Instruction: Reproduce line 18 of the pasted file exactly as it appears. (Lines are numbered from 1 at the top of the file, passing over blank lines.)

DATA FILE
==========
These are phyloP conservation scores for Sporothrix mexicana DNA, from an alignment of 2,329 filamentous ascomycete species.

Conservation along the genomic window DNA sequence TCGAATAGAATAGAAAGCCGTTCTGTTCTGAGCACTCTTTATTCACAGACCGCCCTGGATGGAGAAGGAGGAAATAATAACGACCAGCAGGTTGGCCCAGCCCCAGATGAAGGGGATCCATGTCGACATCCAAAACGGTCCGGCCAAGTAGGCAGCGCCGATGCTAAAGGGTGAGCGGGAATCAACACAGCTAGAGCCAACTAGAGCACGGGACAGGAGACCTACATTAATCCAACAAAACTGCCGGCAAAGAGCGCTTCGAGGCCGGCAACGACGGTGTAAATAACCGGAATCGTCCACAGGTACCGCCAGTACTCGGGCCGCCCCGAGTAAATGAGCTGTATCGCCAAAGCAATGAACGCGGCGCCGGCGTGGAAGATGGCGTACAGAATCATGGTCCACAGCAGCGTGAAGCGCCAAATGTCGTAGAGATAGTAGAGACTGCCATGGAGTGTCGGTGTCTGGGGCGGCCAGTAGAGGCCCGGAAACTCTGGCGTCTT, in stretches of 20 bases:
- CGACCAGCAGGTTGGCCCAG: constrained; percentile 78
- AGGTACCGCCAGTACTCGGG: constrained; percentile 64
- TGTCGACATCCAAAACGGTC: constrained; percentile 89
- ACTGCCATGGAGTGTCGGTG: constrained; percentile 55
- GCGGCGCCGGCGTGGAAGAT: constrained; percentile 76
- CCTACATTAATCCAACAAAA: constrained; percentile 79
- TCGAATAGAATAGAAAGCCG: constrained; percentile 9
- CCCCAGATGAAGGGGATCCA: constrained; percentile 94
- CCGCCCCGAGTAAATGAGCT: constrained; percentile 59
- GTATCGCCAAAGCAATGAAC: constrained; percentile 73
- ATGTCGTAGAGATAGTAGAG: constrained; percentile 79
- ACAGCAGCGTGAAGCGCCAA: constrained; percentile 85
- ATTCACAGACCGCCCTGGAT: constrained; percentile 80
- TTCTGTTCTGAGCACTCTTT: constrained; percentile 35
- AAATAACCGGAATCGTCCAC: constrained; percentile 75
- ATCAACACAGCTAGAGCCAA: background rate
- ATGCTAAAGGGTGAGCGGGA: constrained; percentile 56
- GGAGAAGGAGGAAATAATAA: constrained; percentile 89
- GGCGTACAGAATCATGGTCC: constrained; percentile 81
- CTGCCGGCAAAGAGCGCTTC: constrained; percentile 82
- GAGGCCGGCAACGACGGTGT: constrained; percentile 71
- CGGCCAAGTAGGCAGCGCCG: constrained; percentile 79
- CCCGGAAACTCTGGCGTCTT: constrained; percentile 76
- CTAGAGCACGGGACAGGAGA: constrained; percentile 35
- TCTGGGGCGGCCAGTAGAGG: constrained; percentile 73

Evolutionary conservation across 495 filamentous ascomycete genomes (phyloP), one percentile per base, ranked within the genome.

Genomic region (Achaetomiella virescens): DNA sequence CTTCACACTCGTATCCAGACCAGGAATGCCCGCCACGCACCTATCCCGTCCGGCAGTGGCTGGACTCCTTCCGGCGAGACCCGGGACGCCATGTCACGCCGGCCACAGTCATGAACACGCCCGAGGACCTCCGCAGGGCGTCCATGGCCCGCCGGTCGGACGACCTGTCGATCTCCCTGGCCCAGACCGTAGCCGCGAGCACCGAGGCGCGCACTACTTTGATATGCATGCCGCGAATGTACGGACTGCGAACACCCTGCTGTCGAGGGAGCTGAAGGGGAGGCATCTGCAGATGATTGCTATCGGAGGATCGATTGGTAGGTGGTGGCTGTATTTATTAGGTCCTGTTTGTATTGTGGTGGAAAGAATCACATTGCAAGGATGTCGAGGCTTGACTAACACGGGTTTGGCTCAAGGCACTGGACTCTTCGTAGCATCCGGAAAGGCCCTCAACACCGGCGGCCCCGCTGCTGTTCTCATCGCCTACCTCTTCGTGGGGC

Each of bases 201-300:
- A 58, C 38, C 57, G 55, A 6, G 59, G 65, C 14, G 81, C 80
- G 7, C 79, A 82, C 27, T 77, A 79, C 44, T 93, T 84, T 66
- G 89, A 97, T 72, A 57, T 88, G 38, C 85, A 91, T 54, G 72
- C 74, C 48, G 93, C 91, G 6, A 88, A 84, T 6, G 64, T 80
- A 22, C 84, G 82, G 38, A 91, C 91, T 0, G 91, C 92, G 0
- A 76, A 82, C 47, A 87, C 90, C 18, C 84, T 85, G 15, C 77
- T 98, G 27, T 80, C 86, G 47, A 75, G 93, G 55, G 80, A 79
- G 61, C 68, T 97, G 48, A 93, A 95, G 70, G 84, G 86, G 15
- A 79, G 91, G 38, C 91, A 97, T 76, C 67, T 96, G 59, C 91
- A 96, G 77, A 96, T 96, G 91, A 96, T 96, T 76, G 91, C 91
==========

- ATCAACACAGCTAGAGCCAA: background rate